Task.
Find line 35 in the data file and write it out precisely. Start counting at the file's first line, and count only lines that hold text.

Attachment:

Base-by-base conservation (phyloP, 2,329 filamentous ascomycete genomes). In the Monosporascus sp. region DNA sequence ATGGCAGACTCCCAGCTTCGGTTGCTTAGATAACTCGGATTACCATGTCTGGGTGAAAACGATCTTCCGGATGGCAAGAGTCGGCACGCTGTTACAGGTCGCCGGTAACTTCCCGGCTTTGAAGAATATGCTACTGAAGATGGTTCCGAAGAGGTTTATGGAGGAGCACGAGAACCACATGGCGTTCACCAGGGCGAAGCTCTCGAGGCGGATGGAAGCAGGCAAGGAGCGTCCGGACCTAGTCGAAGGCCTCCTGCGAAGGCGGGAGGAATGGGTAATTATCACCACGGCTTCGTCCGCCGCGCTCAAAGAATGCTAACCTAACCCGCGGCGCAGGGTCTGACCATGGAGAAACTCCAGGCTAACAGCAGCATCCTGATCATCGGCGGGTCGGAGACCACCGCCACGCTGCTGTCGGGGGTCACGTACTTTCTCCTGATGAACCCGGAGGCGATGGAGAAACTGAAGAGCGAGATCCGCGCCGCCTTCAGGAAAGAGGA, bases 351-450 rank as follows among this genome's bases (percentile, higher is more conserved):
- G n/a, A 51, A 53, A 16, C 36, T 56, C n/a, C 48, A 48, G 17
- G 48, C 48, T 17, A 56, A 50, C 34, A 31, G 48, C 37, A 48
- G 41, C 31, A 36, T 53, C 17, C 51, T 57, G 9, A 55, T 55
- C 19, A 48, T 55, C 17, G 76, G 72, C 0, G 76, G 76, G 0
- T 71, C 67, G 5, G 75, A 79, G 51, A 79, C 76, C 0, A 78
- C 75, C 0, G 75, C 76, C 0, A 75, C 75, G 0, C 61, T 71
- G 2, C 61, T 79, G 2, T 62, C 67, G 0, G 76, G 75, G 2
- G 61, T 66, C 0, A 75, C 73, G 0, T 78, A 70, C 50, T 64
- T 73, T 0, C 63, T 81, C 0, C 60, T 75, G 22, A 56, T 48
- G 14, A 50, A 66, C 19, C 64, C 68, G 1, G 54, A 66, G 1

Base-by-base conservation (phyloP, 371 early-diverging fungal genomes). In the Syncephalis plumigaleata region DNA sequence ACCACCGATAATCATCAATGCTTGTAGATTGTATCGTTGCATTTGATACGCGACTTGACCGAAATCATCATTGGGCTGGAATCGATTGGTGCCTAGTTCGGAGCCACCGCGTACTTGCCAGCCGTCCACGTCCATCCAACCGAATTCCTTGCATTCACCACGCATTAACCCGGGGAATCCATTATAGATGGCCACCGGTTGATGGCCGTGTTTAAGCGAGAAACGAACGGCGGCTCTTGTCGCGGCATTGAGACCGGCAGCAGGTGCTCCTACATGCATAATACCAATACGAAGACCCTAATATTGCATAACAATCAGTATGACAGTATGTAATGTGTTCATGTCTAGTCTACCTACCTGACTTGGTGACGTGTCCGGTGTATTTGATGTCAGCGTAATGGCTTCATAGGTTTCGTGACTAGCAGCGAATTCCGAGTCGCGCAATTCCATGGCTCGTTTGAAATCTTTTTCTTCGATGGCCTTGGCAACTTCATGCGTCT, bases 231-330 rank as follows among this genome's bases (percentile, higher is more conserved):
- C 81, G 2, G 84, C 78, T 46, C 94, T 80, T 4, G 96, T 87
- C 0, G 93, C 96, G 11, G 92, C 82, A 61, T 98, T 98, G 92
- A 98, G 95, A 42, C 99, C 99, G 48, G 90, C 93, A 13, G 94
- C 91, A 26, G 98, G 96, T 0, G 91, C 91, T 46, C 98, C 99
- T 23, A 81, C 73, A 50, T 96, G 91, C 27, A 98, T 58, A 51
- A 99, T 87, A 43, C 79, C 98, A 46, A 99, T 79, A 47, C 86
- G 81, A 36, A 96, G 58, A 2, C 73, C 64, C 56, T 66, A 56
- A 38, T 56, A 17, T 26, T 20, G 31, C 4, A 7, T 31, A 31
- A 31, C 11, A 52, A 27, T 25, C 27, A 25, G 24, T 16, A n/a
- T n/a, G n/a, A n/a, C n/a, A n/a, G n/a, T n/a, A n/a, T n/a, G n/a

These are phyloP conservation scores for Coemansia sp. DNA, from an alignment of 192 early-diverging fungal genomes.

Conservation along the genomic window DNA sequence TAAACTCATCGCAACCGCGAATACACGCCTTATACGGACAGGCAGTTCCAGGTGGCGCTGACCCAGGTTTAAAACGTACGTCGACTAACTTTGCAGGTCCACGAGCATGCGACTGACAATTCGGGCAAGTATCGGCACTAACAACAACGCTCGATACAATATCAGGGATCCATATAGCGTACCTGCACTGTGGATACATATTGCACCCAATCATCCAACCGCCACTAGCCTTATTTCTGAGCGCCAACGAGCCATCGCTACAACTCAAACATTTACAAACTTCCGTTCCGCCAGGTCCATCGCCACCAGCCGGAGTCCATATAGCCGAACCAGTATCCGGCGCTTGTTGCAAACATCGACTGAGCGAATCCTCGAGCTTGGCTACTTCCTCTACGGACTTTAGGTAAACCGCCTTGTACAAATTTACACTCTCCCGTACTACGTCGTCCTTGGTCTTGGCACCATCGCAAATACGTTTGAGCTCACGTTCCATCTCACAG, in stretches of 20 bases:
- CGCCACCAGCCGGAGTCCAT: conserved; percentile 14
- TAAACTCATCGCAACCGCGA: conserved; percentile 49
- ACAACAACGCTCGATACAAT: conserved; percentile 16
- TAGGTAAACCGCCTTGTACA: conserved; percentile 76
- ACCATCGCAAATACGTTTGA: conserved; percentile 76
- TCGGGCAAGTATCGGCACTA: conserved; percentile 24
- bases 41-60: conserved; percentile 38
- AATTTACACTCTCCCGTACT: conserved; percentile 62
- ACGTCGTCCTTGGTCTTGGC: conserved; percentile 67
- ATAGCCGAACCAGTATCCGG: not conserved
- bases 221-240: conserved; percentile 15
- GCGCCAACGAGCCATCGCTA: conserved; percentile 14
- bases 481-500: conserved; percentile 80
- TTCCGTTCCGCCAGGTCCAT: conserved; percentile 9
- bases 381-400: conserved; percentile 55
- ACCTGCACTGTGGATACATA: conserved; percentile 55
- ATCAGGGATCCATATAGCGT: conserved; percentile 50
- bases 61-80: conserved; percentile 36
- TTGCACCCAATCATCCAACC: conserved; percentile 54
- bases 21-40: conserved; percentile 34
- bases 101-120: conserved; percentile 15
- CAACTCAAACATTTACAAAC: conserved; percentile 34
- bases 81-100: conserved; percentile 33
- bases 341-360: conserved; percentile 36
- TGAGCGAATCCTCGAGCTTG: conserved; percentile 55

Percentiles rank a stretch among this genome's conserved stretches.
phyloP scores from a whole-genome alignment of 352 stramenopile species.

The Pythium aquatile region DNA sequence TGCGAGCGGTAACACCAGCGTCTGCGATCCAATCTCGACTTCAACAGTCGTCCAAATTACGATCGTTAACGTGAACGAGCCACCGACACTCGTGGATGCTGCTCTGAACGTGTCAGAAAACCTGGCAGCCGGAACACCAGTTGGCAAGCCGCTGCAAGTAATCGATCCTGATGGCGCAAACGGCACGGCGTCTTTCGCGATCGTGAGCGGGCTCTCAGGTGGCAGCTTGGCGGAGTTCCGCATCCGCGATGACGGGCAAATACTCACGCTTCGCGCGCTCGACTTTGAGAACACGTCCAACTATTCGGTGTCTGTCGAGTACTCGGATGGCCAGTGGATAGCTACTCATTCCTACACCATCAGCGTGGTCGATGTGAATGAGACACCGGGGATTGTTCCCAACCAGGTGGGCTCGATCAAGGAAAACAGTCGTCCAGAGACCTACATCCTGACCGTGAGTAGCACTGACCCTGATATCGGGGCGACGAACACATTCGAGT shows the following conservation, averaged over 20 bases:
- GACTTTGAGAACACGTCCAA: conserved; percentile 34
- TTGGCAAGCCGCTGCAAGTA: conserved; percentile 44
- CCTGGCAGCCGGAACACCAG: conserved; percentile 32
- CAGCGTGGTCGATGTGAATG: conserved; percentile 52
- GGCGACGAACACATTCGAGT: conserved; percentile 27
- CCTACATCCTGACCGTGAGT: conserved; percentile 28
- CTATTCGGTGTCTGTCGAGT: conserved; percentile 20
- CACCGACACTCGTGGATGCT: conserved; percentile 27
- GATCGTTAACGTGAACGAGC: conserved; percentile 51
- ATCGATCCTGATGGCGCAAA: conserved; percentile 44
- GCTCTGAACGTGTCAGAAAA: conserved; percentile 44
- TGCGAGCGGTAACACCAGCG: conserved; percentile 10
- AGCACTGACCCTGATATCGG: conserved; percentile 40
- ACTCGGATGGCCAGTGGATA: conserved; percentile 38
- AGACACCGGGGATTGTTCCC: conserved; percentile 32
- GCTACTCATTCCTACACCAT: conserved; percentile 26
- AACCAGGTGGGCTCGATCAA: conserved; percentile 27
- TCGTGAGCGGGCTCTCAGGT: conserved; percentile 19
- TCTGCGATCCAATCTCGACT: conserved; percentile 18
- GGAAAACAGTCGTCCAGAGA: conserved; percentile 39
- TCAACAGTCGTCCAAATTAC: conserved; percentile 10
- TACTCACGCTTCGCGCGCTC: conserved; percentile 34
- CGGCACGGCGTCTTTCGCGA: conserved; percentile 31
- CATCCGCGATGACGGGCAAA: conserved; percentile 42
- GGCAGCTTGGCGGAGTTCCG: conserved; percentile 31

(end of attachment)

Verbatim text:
- bases 221-240: conserved; percentile 15